That holiday was all about being outside, soaking up the unusual street scenes, noisy markets, and architecture unchanged since Biblical times. Or sitting on the wonderful sandy beaches, watching the waves, reading a book, and relaxing. We did not become part of the ‘pool set’. I do not swim, and my girlfriend, though a strong swimmer, preferred the sea. I did have my first taste of the infamous ‘sun-lounger claiming’ though, with Germans and others up before first light, draping towels over the best spots. I had no interest in playing that game, and we would wander down the beach, easily finding a calmer spot to enjoy. Trips into the old Souk in Sousse rapidly became tiresome. The constant hassle from vendors, and the haggling, at first amusing, soon changed to outright arguments. I also had my first taste of the Arab obsession with blonde women, something I was still encountering fifteen years later, on a trip to Egypt. The locals thought it was acceptable, to not only stare, but also to touch her hair, and make lewd gestures. I had to spend much of the trip fending off unwanted admirers, stopping short of a full-on fight.

In the hotel complex, there was none of this, and the atmosphere was always calm and professional. We decided to get a local coach to Monastir. This was not as developed for tourism as Sousse, and had a few luxury hotels, patronised by well-off French visitors. We found one with a rooftop pool and terrace, and spent a pleasantly hot afternoon, sipping drinks in the dignified surroundings, wishing we had thought to book into somewhere so nice. Monastir was unusually clean, with attractive modern architecture, much of it still in the Arabic style. The seafront and beaches were much more upmarket than we had seen around Sousse, and we left the place with a feeling of regret, that we had not stayed there instead. I somehow doubt that this town is still like that today, given the level of tourist development in that country.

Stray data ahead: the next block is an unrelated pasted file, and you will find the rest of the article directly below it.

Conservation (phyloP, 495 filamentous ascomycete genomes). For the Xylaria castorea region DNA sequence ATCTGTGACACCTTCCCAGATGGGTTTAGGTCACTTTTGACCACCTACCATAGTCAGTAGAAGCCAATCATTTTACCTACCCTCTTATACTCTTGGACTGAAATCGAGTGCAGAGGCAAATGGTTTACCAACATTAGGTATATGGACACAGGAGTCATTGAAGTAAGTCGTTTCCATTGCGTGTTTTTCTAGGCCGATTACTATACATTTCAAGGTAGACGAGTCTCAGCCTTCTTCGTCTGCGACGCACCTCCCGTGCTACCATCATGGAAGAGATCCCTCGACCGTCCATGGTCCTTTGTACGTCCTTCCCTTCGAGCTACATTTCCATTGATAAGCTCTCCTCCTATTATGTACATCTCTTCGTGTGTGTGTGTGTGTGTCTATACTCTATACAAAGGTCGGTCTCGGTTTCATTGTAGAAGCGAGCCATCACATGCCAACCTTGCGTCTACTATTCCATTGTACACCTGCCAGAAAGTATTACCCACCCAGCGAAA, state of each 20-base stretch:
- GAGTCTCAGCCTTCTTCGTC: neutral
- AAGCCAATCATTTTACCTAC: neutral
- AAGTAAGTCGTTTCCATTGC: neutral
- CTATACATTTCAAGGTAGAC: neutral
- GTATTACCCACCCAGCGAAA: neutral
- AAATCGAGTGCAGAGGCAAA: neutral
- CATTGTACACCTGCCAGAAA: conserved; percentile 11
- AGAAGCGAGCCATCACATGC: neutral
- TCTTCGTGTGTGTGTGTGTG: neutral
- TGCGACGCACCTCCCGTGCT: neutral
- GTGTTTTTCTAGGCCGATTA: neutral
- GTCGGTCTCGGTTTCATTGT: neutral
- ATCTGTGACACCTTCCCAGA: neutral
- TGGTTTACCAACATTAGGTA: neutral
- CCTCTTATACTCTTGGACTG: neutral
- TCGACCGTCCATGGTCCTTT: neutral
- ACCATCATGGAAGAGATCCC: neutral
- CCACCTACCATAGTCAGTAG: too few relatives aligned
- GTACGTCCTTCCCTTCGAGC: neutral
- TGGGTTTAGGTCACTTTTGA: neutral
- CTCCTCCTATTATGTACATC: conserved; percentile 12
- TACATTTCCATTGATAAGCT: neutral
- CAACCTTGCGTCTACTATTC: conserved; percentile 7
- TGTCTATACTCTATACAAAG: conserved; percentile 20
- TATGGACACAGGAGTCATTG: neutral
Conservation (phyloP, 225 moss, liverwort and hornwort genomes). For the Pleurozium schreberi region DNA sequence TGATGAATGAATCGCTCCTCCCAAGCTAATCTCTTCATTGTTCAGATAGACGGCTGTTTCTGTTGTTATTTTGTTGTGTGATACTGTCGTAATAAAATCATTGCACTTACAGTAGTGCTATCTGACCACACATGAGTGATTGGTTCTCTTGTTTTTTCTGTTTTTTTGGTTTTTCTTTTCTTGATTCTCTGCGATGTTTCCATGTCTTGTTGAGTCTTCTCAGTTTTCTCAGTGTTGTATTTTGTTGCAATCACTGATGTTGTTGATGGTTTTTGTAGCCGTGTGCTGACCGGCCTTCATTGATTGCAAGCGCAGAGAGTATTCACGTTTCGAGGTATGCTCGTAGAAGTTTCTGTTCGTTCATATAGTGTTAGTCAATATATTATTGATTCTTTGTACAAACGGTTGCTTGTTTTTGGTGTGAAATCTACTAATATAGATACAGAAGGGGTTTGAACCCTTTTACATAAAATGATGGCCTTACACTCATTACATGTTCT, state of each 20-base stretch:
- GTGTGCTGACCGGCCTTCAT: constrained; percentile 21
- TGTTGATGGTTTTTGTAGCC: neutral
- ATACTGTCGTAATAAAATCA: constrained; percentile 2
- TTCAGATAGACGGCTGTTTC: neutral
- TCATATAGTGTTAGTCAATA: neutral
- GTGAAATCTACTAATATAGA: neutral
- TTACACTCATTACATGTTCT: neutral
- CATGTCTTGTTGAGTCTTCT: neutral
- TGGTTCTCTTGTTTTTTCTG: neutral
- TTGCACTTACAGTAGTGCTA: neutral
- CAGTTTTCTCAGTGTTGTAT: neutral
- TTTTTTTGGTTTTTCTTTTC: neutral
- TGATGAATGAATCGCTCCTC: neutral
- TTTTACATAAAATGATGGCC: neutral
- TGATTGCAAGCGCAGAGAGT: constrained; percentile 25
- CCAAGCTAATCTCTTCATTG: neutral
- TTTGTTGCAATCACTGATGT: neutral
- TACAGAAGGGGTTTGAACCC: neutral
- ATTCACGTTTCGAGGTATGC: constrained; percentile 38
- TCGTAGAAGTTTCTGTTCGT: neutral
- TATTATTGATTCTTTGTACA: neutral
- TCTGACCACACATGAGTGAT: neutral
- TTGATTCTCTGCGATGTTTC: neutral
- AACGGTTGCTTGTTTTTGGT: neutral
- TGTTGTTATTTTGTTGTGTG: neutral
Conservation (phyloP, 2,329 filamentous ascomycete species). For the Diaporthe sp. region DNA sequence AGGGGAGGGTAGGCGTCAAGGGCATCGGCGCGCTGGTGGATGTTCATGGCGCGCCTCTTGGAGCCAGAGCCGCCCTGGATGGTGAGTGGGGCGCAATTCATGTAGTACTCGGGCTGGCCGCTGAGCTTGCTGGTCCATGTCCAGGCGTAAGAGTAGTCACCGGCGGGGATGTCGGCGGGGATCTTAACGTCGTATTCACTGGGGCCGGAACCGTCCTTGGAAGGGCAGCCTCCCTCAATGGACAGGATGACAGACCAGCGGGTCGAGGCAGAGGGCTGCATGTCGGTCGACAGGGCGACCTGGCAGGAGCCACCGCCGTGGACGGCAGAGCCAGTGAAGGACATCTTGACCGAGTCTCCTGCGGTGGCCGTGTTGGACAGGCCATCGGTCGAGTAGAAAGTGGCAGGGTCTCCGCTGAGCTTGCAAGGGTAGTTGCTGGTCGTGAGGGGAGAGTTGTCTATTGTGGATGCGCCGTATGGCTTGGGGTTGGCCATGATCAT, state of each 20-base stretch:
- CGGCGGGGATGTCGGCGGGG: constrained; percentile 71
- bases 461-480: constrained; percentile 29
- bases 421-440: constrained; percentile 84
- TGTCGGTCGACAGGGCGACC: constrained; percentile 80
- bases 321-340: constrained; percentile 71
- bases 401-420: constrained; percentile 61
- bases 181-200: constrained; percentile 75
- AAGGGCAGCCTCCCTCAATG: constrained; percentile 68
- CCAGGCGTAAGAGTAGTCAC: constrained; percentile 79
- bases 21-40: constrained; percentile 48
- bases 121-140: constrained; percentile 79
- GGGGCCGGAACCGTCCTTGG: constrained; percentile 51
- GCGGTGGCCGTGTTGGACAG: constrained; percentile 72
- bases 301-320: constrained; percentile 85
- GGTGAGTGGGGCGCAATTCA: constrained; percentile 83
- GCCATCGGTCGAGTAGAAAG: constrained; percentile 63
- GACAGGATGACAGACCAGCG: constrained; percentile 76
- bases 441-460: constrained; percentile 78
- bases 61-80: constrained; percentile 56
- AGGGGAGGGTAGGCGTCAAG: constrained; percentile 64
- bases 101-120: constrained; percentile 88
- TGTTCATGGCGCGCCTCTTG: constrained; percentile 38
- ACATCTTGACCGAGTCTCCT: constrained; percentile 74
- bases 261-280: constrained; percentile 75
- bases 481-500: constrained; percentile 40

The trip to Sfax and El Djem necessitated a dawn departure, and we had a sleepy breakfast, with the sky still dark outside. I do not know how far it was in miles, but it certainly took a long time, in the rather ancient coach, which picked other tourists up along the way. The roads were also not that great, and we were frequently stuck behind many slow-moving vehicles. The countryside outside of the holiday resorts was mostly desert, with small villages and towns that looked unchanged from the wartime newsreels I had seen as a child. As we approached El Djem, it was all worth it. Standing high in the desert ahead, was the almost complete amphitheatre, as magnificent to my eyes as The Colosseum, and only missing around a quarter of the outside wall. We had access to the whole thing, and could go or climb anywhere, inside and out. Although we had the services of a local guide included, I don’t remember anything he said, as I was so excited to see this wonder.